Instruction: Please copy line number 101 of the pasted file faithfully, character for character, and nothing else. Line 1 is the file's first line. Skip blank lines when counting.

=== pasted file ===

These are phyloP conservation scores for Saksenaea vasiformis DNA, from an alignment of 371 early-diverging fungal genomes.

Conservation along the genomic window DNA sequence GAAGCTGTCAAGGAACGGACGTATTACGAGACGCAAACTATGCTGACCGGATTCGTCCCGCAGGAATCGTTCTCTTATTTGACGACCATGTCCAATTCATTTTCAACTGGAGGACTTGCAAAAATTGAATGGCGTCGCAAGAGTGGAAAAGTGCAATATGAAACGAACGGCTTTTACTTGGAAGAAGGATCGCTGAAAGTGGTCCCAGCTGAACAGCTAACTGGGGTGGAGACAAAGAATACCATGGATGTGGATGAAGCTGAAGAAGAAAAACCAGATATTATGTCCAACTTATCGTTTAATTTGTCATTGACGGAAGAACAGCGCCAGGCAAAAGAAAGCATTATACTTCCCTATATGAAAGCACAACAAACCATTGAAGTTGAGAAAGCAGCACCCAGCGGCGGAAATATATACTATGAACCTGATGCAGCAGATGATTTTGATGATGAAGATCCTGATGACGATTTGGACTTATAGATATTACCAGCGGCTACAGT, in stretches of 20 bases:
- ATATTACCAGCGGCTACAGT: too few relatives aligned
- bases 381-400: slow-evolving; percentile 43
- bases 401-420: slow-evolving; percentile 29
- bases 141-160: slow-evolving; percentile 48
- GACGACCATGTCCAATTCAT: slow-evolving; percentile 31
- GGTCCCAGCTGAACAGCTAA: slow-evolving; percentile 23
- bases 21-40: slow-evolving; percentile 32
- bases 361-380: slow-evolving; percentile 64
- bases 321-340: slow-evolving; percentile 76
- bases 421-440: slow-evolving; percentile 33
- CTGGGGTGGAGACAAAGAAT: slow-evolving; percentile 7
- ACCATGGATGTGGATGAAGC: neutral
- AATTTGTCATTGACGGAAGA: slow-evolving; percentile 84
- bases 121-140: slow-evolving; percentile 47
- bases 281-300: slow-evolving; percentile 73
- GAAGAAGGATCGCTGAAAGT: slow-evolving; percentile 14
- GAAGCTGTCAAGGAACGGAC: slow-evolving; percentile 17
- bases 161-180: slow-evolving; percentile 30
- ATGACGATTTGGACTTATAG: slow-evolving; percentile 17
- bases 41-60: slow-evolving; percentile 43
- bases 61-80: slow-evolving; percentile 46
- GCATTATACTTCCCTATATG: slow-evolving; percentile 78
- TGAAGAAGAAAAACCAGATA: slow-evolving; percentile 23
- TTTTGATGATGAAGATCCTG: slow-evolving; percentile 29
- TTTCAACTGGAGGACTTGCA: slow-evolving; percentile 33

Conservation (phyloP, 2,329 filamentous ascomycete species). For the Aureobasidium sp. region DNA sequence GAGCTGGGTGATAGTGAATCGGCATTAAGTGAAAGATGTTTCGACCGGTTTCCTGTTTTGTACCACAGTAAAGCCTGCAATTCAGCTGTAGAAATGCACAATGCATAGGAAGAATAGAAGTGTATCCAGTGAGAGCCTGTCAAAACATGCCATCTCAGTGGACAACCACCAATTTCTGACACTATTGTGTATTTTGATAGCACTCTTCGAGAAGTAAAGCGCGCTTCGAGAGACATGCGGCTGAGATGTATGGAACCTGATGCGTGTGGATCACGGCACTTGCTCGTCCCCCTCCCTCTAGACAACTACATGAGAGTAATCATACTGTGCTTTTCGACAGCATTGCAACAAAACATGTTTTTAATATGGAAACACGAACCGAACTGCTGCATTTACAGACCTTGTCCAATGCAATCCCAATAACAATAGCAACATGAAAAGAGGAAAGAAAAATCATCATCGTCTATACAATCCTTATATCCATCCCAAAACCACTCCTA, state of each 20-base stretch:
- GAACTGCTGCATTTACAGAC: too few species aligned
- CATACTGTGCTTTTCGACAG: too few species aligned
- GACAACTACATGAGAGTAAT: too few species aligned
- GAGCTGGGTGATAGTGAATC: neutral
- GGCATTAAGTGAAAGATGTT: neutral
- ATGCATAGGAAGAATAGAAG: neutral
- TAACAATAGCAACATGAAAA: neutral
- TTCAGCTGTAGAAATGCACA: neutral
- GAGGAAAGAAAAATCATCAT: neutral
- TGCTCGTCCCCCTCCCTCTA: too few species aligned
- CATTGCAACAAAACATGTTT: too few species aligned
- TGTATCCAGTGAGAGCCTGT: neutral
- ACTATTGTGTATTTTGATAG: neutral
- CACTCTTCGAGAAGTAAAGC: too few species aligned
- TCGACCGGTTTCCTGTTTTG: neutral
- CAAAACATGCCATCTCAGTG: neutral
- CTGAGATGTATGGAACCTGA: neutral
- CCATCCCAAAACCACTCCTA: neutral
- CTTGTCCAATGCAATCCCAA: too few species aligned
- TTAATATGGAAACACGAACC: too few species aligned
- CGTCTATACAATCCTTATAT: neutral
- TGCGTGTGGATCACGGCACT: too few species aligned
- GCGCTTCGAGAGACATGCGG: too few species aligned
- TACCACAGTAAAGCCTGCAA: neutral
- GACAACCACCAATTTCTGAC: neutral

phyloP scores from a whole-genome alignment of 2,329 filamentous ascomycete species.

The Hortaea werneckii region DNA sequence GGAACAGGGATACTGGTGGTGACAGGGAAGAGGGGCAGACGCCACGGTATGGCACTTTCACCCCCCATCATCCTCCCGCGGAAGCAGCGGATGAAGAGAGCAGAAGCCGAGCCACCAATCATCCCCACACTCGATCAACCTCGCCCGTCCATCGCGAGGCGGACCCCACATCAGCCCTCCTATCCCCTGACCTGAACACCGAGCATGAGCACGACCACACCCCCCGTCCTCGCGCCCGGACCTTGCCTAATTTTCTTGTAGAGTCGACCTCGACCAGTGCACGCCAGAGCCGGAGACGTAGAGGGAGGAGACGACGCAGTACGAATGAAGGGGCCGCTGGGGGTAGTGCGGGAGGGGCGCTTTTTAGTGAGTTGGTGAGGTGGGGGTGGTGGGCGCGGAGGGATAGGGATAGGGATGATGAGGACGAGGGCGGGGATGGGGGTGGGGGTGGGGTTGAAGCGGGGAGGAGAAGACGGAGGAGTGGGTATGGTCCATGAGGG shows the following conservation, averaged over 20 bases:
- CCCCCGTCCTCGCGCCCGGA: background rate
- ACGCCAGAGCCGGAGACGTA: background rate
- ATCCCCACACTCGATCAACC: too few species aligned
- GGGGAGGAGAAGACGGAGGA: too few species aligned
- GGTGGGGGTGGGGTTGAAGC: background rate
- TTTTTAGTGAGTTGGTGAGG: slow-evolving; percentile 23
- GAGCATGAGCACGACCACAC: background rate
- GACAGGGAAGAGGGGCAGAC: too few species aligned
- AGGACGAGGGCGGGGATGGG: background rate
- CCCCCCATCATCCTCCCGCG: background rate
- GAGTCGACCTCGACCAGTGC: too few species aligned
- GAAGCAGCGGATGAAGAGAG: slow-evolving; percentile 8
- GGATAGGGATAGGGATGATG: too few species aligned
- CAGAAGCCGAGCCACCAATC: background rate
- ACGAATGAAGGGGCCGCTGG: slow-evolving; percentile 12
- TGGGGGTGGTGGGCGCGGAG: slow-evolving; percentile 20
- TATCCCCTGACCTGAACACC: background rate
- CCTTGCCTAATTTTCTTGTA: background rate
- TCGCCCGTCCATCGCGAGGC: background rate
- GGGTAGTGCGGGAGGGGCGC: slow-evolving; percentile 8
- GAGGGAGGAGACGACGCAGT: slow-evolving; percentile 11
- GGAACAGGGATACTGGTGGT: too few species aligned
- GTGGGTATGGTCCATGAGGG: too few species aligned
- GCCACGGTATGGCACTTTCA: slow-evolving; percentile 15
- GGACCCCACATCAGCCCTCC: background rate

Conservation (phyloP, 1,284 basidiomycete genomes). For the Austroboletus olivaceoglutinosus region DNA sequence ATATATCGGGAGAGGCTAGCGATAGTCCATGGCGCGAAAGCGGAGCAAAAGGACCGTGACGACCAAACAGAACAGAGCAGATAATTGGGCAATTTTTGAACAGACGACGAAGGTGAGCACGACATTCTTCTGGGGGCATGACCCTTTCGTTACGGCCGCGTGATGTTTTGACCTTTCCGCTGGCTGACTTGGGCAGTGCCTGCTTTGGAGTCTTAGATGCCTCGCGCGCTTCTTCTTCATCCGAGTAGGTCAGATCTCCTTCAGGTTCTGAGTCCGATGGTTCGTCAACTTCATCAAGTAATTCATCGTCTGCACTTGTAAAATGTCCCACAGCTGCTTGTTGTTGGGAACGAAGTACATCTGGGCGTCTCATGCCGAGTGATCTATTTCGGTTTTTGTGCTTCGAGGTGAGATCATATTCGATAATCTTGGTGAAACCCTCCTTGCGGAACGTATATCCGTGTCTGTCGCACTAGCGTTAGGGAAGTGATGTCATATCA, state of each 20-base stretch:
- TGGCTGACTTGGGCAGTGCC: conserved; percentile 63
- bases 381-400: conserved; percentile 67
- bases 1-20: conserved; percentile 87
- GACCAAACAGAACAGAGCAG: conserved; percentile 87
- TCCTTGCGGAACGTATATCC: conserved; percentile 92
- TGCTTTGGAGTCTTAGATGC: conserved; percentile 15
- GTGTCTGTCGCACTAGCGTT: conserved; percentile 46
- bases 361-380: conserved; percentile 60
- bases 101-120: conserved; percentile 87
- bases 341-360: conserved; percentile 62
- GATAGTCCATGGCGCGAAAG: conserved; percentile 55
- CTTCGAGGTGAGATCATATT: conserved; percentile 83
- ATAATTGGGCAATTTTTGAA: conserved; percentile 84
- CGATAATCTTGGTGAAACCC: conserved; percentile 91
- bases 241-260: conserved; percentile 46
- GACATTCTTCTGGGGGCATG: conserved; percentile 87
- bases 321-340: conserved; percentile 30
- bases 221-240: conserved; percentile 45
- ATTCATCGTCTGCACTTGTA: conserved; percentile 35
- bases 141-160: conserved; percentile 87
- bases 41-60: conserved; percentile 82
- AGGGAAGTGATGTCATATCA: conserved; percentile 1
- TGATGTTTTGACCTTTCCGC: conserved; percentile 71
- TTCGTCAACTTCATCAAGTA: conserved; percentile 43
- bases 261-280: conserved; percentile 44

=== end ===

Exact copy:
- bases 141-160: conserved; percentile 87